Tesla Inc (NASDAQ:TSLA) earnings served as a springboard for TSLA stock from its July swoon. Tesla shares rallied 20% on even more “hopium” for Elon Musk to deliver on his promises.
“Hopium,” as ridiculous as it sounds, is a term embodied best by TSLA stock. It basically means Tesla is running on premium expectations and not much else. Case in point, investors were quick to gobble up the company’s junk-rated debt offering.
Wall Street has a crush on Musk and it’s definitely buying what he has to sell. I want to sell puts for profits from such fanfare.
So for now, TSLA stock has support. And against my inner fundamental trader’s advice I will sell downside risk into said support. If I pick levels low enough to keep the TSLA stock price above my risk, I can generate income with zero out-of-pocket expense.
Click to Enlarge Fundamentally, Tesla has its challenges. The company needs several miracles to fall into place for Musk to grow its valuation. Looking at it with strictly auto manufacturer lenses, it looks terrible.
I’ve come to accept it as a play on energy, however, with a very ambiguous future. So long as Musk is heading the efforts, I bet that Tesla will remain immune to negative headlines. It will bounce from dips and that’s the kind of support I want to leverage.
Technically, I have to note the range is tight and a move could ensue. So I have to consider there could be a retest of $340 should the bears prevail.
TSLA Stock Options
The Setup: Sell the TSLA Sept $305 put and collect $2 to open. Here I have an 85% theoretical chance price stays above my strike, so I can book maximum gains. Otherwise, I must own the stock and losses would come below $303.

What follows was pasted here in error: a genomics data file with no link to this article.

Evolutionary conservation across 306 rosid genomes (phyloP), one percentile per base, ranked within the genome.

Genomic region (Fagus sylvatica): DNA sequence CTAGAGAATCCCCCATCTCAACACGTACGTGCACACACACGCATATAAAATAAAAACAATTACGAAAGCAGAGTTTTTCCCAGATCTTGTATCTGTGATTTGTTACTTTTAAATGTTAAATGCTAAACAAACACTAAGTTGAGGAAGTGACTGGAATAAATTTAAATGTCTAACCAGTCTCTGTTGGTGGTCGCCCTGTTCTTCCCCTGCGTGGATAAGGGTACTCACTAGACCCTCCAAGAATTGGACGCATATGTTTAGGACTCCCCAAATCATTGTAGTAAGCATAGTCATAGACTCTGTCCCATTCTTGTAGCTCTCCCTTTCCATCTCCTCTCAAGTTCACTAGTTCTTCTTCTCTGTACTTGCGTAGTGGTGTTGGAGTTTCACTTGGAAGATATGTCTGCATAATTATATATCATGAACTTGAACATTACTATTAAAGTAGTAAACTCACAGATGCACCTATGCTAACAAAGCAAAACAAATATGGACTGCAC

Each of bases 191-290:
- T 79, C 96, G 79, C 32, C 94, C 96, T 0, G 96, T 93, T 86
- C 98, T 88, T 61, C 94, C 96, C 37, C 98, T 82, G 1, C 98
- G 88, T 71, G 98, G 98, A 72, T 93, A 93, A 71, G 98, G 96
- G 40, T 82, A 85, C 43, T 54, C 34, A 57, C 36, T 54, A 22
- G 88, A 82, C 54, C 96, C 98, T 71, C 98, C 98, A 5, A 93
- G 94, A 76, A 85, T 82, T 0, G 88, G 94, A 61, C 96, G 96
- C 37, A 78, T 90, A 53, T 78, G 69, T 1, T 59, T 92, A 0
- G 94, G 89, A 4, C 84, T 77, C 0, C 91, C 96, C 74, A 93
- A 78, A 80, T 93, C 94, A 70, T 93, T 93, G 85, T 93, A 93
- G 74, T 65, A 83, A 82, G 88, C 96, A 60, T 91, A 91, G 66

Selling naked puts into a high dollar stock is risky enough. Add to it the fact it’s a speculative company and that makes it all the more daunting. To get around that, I can sell spreads instead.
The Alternate Setup: Sell the TSLA Sept $310/$305 credit put spread, which has about the same odds of success. Even with a limited risk profile the spread can yield roughly 6% or more.
Both of these setups allow a 15% buffer from current price. This is an easier pill to swallow than to, say, risk $360 buying Tesla stock outright and hoping for another rally to profit. My profits can come with no out-of-pocket expense.
As I’ve said before, I expect TSLA stock will need divine intervention for it to grow into what traders expect from it. So this would be the safest way I’d like to bet long on a security I don’t really trust in the long term.
Remember: Selling options is risky, no matter how careful you are … so never risk more than you can afford to lose.
Learn how to generate income from options here. Nicolas Chahine is the managing director of SellSpreads.com. As of this writing, he did not hold a position in any of the aforementioned securities. You can follow him on Twitter at @racernic and stocktwits at @racernic.